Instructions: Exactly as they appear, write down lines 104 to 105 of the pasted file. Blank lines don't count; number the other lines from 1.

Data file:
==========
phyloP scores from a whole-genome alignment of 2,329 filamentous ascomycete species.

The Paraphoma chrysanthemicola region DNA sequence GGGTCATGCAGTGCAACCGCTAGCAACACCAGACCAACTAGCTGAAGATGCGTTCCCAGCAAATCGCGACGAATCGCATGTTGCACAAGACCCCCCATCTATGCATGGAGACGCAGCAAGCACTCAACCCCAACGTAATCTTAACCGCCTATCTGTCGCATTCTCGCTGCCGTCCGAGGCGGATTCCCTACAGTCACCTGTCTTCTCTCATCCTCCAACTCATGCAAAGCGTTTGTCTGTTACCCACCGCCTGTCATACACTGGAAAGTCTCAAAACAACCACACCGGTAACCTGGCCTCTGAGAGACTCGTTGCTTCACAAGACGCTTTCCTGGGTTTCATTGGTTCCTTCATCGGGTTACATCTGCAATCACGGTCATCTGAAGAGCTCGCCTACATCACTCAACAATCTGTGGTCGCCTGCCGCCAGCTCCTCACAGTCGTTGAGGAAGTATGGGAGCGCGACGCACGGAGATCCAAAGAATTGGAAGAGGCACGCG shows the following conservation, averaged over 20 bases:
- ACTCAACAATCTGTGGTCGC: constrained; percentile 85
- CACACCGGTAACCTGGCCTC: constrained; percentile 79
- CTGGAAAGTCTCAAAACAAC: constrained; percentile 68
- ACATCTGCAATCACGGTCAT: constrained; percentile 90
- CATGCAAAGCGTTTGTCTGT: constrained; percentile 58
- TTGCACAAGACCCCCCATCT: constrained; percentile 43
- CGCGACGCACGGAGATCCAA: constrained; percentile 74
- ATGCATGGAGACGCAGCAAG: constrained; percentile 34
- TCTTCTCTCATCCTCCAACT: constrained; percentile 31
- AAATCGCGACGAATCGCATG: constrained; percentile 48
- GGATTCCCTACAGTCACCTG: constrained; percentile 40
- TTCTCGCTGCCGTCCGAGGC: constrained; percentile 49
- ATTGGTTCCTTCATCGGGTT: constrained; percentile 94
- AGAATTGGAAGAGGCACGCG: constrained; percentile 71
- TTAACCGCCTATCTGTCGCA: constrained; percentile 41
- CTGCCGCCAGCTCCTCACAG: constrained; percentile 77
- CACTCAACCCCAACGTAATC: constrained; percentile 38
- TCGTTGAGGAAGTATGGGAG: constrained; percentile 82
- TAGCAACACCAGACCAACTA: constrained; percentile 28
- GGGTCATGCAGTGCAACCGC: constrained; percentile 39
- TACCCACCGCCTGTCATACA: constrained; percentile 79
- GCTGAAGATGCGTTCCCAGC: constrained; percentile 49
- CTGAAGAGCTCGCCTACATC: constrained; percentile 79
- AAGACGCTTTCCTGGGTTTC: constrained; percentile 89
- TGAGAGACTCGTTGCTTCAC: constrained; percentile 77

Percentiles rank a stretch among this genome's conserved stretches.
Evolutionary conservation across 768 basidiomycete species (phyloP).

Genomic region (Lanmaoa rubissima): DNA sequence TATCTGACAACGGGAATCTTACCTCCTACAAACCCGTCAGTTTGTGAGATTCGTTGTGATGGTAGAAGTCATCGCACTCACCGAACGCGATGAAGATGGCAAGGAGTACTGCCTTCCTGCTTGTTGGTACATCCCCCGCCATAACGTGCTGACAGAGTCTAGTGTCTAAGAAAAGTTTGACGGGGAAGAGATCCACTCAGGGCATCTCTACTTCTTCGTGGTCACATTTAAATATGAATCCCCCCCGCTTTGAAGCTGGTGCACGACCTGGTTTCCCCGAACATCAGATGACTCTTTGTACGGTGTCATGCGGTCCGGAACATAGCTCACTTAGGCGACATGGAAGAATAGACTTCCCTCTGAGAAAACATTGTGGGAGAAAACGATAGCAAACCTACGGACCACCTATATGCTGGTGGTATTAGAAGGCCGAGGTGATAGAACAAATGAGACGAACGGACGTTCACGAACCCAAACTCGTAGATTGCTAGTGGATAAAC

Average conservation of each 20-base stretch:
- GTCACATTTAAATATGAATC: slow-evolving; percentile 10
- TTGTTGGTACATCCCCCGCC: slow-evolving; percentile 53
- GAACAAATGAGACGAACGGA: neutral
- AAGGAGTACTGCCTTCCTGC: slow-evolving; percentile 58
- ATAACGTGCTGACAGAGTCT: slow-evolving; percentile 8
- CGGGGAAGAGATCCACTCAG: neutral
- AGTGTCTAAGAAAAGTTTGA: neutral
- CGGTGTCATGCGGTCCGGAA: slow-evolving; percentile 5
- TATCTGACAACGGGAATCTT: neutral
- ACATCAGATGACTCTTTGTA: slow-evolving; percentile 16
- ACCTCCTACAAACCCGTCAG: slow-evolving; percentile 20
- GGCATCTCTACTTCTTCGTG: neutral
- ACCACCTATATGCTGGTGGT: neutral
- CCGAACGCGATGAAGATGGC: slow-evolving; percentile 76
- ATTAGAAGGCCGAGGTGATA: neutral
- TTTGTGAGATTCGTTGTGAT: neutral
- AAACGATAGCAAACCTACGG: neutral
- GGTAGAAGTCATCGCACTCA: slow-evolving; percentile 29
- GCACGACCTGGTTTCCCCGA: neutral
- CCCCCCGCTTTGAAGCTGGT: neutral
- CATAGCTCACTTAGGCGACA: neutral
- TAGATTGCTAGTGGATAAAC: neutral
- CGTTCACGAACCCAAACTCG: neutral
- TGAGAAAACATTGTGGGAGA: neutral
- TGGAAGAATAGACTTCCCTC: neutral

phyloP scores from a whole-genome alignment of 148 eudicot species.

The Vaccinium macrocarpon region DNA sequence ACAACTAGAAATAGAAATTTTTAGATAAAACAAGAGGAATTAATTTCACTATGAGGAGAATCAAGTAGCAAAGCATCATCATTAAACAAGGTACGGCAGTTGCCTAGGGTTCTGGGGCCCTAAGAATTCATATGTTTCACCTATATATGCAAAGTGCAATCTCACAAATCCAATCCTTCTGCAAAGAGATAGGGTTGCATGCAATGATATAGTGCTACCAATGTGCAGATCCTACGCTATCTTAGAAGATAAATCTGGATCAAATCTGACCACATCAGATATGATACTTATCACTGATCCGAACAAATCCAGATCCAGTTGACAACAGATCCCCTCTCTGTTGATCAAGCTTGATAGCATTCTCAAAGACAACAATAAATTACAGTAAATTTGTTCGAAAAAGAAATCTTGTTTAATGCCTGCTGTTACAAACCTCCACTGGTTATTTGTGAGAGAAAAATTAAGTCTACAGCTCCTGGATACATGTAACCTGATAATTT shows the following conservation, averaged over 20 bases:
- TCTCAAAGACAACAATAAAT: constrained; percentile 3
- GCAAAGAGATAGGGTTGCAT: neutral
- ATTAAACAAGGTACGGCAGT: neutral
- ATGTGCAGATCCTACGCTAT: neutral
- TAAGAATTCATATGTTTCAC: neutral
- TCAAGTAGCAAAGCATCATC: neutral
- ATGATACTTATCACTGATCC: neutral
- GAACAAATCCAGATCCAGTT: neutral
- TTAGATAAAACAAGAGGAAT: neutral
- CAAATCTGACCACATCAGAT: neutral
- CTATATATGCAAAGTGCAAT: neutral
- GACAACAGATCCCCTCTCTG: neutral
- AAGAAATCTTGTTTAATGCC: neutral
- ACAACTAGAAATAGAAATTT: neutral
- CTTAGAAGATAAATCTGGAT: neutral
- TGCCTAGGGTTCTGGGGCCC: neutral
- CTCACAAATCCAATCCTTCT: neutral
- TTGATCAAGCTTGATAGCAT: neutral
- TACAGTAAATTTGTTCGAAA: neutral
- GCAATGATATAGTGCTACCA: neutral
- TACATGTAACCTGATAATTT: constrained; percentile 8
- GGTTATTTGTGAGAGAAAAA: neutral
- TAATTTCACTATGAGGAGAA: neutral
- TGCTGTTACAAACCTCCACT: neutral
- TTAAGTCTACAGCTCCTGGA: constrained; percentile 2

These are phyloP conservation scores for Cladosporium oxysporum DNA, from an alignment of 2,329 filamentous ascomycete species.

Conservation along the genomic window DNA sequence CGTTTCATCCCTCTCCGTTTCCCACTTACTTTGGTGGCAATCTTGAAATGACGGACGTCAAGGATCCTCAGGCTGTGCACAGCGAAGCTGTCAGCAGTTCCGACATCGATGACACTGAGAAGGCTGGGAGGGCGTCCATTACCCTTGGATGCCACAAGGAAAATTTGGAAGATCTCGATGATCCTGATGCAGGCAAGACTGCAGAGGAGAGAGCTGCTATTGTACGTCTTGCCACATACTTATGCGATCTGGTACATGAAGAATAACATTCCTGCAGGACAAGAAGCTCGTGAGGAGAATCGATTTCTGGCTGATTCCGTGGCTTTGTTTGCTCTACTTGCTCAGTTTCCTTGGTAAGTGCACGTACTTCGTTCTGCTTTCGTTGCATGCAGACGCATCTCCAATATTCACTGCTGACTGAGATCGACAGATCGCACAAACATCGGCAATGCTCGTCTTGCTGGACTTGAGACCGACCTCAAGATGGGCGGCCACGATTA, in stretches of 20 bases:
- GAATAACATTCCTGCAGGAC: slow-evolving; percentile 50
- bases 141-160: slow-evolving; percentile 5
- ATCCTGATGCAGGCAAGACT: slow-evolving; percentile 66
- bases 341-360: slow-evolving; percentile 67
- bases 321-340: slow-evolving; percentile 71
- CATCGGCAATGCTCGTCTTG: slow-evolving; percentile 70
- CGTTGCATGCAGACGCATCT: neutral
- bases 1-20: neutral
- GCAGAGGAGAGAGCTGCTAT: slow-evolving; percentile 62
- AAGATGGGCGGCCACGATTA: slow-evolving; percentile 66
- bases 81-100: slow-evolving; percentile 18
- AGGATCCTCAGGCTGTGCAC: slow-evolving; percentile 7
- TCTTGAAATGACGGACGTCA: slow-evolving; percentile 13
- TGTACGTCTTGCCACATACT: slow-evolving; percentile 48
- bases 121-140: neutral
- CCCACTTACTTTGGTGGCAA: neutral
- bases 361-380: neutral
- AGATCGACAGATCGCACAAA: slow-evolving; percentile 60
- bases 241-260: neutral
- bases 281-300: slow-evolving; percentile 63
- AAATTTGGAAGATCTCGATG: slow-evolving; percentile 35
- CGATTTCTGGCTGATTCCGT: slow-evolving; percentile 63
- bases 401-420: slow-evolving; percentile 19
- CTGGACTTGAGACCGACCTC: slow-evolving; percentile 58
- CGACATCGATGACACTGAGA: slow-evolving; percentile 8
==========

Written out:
- bases 241-260: neutral
- bases 281-300: slow-evolving; percentile 63